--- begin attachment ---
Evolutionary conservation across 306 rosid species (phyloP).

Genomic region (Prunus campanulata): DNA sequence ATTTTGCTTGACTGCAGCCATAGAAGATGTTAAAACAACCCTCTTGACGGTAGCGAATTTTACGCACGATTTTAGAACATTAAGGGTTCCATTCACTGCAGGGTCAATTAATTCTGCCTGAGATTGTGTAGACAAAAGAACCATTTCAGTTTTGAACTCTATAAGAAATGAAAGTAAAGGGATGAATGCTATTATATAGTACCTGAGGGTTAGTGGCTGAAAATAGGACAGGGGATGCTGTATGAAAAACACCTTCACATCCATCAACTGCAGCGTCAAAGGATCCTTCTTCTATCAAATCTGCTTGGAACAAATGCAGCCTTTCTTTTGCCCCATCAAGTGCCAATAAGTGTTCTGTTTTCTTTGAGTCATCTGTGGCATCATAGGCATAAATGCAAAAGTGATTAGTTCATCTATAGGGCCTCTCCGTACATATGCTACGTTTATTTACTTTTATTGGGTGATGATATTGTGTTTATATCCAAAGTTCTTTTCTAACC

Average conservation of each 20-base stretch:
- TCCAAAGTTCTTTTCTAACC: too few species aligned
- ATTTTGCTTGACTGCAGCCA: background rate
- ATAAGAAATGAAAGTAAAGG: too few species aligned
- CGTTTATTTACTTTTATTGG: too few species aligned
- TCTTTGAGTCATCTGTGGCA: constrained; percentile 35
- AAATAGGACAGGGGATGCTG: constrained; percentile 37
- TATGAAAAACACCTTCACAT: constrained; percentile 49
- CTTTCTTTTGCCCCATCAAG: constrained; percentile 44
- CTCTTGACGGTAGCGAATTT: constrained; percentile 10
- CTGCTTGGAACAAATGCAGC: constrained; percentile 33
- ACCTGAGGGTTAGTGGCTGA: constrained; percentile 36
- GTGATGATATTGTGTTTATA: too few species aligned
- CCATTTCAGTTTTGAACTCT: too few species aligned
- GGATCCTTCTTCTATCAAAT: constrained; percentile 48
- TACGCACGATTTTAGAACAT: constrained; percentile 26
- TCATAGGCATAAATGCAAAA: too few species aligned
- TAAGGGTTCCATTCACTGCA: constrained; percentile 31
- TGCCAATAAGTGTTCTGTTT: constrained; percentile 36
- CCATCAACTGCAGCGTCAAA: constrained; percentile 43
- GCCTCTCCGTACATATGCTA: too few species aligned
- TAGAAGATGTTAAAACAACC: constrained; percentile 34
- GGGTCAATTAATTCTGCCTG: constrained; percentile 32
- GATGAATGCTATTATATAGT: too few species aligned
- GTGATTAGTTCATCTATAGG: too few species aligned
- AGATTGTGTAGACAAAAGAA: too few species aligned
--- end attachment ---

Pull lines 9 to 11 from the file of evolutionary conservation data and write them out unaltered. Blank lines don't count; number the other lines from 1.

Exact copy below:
- AAATAGGACAGGGGATGCTG: constrained; percentile 37
- TATGAAAAACACCTTCACAT: constrained; percentile 49
- CTTTCTTTTGCCCCATCAAG: constrained; percentile 44